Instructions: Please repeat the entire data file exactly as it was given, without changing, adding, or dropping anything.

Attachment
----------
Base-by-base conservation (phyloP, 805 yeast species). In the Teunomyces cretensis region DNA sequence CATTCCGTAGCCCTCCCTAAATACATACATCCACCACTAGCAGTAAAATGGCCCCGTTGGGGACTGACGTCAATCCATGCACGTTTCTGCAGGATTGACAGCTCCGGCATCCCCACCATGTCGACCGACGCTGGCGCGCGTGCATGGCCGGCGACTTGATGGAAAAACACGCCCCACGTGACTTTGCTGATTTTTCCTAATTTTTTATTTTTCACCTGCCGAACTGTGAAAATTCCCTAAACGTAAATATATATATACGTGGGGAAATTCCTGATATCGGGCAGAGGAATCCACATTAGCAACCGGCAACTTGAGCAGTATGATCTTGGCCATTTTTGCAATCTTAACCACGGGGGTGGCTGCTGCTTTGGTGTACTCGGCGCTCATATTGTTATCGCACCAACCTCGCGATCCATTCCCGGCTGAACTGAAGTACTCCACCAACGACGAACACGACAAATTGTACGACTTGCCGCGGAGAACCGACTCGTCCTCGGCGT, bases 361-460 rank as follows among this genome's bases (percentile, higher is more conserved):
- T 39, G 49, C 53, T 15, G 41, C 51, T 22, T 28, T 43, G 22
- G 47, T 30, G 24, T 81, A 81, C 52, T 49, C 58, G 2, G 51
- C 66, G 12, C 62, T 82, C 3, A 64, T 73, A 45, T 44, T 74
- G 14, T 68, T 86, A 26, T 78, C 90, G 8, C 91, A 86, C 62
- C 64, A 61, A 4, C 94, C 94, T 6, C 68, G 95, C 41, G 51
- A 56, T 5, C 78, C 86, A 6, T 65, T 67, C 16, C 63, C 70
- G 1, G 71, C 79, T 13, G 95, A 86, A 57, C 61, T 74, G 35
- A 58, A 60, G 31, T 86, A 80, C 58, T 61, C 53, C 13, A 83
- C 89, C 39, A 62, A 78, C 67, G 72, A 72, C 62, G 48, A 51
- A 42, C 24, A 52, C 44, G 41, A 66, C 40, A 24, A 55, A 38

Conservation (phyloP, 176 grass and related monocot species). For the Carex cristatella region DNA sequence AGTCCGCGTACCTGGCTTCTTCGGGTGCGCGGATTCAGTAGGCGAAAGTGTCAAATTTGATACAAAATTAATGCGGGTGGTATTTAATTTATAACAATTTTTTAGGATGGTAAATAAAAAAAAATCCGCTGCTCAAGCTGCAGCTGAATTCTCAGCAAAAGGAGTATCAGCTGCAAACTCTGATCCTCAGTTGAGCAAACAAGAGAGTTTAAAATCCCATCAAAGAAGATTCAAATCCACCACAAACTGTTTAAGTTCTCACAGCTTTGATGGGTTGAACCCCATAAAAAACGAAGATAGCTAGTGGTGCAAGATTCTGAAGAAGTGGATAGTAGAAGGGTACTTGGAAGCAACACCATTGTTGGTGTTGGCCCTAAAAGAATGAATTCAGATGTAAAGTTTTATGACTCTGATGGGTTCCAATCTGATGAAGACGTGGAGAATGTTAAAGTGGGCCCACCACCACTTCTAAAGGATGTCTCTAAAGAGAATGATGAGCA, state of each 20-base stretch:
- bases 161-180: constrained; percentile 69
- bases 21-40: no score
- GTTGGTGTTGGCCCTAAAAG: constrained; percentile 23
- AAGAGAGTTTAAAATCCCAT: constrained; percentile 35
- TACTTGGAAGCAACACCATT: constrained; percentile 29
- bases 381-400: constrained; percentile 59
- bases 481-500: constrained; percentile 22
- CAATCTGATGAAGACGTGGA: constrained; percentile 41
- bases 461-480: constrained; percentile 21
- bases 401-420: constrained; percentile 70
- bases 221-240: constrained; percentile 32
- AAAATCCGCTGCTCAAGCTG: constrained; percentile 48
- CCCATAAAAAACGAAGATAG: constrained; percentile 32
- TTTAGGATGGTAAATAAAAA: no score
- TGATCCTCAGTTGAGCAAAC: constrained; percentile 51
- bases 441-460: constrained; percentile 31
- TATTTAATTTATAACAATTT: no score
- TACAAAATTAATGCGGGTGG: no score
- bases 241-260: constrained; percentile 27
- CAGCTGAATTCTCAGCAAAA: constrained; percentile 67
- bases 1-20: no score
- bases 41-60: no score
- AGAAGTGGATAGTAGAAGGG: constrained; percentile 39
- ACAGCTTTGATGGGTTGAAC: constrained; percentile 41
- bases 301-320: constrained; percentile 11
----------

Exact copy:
Base-by-base conservation (phyloP, 805 yeast species). In the Teunomyces cretensis region DNA sequence CATTCCGTAGCCCTCCCTAAATACATACATCCACCACTAGCAGTAAAATGGCCCCGTTGGGGACTGACGTCAATCCATGCACGTTTCTGCAGGATTGACAGCTCCGGCATCCCCACCATGTCGACCGACGCTGGCGCGCGTGCATGGCCGGCGACTTGATGGAAAAACACGCCCCACGTGACTTTGCTGATTTTTCCTAATTTTTTATTTTTCACCTGCCGAACTGTGAAAATTCCCTAAACGTAAATATATATATACGTGGGGAAATTCCTGATATCGGGCAGAGGAATCCACATTAGCAACCGGCAACTTGAGCAGTATGATCTTGGCCATTTTTGCAATCTTAACCACGGGGGTGGCTGCTGCTTTGGTGTACTCGGCGCTCATATTGTTATCGCACCAACCTCGCGATCCATTCCCGGCTGAACTGAAGTACTCCACCAACGACGAACACGACAAATTGTACGACTTGCCGCGGAGAACCGACTCGTCCTCGGCGT, bases 361-460 rank as follows among this genome's bases (percentile, higher is more conserved):
- T 39, G 49, C 53, T 15, G 41, C 51, T 22, T 28, T 43, G 22
- G 47, T 30, G 24, T 81, A 81, C 52, T 49, C 58, G 2, G 51
- C 66, G 12, C 62, T 82, C 3, A 64, T 73, A 45, T 44, T 74
- G 14, T 68, T 86, A 26, T 78, C 90, G 8, C 91, A 86, C 62
- C 64, A 61, A 4, C 94, C 94, T 6, C 68, G 95, C 41, G 51
- A 56, T 5, C 78, C 86, A 6, T 65, T 67, C 16, C 63, C 70
- G 1, G 71, C 79, T 13, G 95, A 86, A 57, C 61, T 74, G 35
- A 58, A 60, G 31, T 86, A 80, C 58, T 61, C 53, C 13, A 83
- C 89, C 39, A 62, A 78, C 67, G 72, A 72, C 62, G 48, A 51
- A 42, C 24, A 52, C 44, G 41, A 66, C 40, A 24, A 55, A 38

Conservation (phyloP, 176 grass and related monocot species). For the Carex cristatella region DNA sequence AGTCCGCGTACCTGGCTTCTTCGGGTGCGCGGATTCAGTAGGCGAAAGTGTCAAATTTGATACAAAATTAATGCGGGTGGTATTTAATTTATAACAATTTTTTAGGATGGTAAATAAAAAAAAATCCGCTGCTCAAGCTGCAGCTGAATTCTCAGCAAAAGGAGTATCAGCTGCAAACTCTGATCCTCAGTTGAGCAAACAAGAGAGTTTAAAATCCCATCAAAGAAGATTCAAATCCACCACAAACTGTTTAAGTTCTCACAGCTTTGATGGGTTGAACCCCATAAAAAACGAAGATAGCTAGTGGTGCAAGATTCTGAAGAAGTGGATAGTAGAAGGGTACTTGGAAGCAACACCATTGTTGGTGTTGGCCCTAAAAGAATGAATTCAGATGTAAAGTTTTATGACTCTGATGGGTTCCAATCTGATGAAGACGTGGAGAATGTTAAAGTGGGCCCACCACCACTTCTAAAGGATGTCTCTAAAGAGAATGATGAGCA, state of each 20-base stretch:
- bases 161-180: constrained; percentile 69
- bases 21-40: no score
- GTTGGTGTTGGCCCTAAAAG: constrained; percentile 23
- AAGAGAGTTTAAAATCCCAT: constrained; percentile 35
- TACTTGGAAGCAACACCATT: constrained; percentile 29
- bases 381-400: constrained; percentile 59
- bases 481-500: constrained; percentile 22
- CAATCTGATGAAGACGTGGA: constrained; percentile 41
- bases 461-480: constrained; percentile 21
- bases 401-420: constrained; percentile 70
- bases 221-240: constrained; percentile 32
- AAAATCCGCTGCTCAAGCTG: constrained; percentile 48
- CCCATAAAAAACGAAGATAG: constrained; percentile 32
- TTTAGGATGGTAAATAAAAA: no score
- TGATCCTCAGTTGAGCAAAC: constrained; percentile 51
- bases 441-460: constrained; percentile 31
- TATTTAATTTATAACAATTT: no score
- TACAAAATTAATGCGGGTGG: no score
- bases 241-260: constrained; percentile 27
- CAGCTGAATTCTCAGCAAAA: constrained; percentile 67
- bases 1-20: no score
- bases 41-60: no score
- AGAAGTGGATAGTAGAAGGG: constrained; percentile 39
- ACAGCTTTGATGGGTTGAAC: constrained; percentile 41
- bases 301-320: constrained; percentile 11